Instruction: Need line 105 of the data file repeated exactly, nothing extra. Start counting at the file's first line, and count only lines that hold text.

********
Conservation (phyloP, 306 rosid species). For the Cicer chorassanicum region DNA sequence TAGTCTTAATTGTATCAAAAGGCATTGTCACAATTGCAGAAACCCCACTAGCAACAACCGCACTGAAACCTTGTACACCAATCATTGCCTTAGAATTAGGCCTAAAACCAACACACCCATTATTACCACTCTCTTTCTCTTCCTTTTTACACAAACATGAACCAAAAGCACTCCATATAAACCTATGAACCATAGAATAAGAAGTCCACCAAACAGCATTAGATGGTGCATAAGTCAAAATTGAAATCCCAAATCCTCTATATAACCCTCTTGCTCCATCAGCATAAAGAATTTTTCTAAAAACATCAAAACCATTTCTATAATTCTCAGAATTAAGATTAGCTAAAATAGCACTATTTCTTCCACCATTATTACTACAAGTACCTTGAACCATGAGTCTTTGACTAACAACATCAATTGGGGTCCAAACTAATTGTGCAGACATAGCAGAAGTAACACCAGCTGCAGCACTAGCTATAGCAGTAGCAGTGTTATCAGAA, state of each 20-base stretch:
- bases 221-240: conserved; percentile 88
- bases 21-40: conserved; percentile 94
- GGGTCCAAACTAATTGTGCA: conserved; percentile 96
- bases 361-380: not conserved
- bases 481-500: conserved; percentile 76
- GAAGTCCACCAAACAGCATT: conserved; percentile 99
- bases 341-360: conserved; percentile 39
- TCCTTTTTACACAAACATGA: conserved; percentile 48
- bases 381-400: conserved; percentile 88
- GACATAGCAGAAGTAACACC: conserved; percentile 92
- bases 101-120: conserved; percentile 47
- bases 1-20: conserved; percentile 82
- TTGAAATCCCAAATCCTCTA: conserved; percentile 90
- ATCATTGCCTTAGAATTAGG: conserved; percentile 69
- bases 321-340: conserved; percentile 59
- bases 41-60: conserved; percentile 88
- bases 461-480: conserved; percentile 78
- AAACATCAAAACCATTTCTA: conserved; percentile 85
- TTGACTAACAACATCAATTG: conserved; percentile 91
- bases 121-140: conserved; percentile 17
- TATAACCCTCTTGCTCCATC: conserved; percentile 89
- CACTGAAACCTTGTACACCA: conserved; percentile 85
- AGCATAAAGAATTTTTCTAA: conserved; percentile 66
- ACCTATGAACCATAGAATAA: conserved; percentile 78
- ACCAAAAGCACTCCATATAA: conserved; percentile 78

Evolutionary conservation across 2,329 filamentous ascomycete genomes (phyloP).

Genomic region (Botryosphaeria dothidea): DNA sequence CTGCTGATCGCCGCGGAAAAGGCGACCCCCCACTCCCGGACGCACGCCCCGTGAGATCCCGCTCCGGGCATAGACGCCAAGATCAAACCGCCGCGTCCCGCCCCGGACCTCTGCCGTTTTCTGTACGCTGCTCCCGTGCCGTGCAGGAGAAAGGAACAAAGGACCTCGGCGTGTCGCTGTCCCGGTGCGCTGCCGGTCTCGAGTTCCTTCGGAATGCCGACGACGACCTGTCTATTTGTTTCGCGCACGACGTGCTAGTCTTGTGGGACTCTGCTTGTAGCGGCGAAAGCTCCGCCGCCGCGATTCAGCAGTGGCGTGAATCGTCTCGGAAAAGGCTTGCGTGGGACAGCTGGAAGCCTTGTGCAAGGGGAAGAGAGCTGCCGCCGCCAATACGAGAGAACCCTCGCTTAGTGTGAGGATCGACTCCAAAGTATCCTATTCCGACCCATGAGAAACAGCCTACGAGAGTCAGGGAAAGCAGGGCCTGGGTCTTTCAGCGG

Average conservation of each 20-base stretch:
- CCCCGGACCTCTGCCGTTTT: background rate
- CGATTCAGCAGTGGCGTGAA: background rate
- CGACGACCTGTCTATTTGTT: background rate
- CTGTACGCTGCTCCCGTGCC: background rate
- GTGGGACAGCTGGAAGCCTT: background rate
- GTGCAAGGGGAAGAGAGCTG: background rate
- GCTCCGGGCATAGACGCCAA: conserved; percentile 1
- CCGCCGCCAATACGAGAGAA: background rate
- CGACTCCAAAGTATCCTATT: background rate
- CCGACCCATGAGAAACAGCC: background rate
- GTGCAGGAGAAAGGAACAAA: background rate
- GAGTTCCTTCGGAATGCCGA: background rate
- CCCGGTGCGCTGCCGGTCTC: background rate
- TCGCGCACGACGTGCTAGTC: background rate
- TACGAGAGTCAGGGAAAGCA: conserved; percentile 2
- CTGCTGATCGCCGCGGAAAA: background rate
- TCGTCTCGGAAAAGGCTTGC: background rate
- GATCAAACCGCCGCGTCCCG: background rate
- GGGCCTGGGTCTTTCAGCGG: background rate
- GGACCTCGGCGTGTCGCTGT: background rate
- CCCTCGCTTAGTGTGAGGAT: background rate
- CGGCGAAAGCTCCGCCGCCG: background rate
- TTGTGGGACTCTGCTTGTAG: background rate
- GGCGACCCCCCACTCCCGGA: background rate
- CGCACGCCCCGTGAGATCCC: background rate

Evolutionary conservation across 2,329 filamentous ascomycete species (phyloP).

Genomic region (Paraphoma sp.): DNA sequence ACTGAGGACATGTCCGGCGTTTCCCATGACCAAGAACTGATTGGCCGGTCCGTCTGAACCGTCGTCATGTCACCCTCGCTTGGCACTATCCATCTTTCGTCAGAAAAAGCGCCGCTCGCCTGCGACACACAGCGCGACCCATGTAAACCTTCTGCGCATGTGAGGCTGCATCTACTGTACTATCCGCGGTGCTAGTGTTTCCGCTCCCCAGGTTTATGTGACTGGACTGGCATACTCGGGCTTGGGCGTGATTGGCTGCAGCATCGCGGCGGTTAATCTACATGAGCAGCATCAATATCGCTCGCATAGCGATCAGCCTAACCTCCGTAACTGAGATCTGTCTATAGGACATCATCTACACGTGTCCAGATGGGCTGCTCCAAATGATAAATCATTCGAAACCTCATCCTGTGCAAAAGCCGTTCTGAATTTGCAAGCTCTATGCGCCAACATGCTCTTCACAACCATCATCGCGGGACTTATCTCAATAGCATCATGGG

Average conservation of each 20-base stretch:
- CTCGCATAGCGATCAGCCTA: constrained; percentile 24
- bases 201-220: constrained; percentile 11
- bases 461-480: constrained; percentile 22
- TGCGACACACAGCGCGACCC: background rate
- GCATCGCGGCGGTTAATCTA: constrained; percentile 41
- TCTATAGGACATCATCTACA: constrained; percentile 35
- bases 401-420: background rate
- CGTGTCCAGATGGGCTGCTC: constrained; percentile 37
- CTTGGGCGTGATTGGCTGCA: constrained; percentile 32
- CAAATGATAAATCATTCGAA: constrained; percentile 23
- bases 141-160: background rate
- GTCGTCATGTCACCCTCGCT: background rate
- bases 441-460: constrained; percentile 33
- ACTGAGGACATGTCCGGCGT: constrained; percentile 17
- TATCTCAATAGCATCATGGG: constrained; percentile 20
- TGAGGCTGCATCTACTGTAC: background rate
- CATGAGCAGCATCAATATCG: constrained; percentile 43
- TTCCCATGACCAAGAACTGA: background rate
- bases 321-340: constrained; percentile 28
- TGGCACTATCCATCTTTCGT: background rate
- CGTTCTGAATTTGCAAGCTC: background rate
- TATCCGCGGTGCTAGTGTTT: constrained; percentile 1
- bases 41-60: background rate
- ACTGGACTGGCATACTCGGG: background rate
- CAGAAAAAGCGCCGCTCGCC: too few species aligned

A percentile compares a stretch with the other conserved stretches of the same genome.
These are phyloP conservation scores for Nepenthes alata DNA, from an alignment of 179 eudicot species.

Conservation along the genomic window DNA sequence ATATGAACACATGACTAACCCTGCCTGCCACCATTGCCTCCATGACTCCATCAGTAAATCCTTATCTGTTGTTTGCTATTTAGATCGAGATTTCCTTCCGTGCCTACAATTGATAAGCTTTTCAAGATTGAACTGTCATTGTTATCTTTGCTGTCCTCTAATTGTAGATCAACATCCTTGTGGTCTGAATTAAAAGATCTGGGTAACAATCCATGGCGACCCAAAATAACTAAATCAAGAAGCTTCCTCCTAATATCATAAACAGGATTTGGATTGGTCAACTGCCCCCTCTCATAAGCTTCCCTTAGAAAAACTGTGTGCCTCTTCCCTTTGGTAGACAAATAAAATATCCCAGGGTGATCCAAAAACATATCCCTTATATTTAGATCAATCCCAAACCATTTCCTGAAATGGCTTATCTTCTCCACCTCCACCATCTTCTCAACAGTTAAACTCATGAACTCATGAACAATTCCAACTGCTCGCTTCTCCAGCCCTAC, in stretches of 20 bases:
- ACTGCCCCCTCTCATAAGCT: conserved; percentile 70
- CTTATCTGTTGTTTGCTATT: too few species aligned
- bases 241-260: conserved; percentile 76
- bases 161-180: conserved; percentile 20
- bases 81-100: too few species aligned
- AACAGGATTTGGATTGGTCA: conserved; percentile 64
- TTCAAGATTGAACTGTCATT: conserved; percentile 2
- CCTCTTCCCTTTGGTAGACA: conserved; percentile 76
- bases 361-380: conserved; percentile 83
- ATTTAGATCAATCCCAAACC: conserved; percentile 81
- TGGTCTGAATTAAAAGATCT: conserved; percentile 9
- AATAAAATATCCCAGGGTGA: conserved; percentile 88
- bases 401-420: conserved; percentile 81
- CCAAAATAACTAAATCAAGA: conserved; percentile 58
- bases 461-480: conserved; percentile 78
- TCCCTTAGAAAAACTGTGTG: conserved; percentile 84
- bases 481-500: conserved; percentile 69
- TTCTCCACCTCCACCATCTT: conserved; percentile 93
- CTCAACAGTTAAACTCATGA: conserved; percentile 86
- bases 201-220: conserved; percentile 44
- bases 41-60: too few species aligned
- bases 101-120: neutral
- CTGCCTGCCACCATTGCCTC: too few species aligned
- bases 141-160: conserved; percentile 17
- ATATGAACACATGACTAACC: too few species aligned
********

- bases 201-220: conserved; percentile 44